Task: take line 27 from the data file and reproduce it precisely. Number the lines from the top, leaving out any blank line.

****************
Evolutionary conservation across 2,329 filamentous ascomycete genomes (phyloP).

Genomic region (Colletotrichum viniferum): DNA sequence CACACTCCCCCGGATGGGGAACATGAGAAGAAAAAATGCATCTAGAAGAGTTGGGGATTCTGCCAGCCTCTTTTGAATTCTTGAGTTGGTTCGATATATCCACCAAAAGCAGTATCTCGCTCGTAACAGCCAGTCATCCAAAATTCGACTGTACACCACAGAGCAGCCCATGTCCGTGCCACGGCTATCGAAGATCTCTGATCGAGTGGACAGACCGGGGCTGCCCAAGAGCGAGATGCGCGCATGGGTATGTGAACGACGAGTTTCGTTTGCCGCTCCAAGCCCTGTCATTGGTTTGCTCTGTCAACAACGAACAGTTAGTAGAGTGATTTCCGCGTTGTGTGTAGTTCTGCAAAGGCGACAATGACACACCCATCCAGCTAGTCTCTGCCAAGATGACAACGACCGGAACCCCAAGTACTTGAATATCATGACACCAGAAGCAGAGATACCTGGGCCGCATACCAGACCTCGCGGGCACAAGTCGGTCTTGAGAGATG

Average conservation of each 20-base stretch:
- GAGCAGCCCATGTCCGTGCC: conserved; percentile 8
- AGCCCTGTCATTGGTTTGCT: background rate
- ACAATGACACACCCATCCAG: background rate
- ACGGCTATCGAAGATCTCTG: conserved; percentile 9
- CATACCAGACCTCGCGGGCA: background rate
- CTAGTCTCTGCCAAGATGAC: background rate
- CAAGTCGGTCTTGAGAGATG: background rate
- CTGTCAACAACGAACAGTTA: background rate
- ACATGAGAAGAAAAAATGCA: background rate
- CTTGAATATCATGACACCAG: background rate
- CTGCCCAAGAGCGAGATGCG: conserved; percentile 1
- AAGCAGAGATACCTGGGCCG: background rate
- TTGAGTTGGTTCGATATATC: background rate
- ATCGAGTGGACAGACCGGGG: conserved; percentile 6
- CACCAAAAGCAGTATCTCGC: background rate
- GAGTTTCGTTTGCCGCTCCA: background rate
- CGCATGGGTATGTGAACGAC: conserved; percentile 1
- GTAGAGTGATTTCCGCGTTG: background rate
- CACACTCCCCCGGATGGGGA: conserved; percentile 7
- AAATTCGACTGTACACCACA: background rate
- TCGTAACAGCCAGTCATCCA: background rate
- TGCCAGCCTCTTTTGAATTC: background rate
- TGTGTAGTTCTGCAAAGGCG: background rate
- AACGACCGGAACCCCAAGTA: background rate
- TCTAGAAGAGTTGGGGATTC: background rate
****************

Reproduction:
- AACGACCGGAACCCCAAGTA: background rate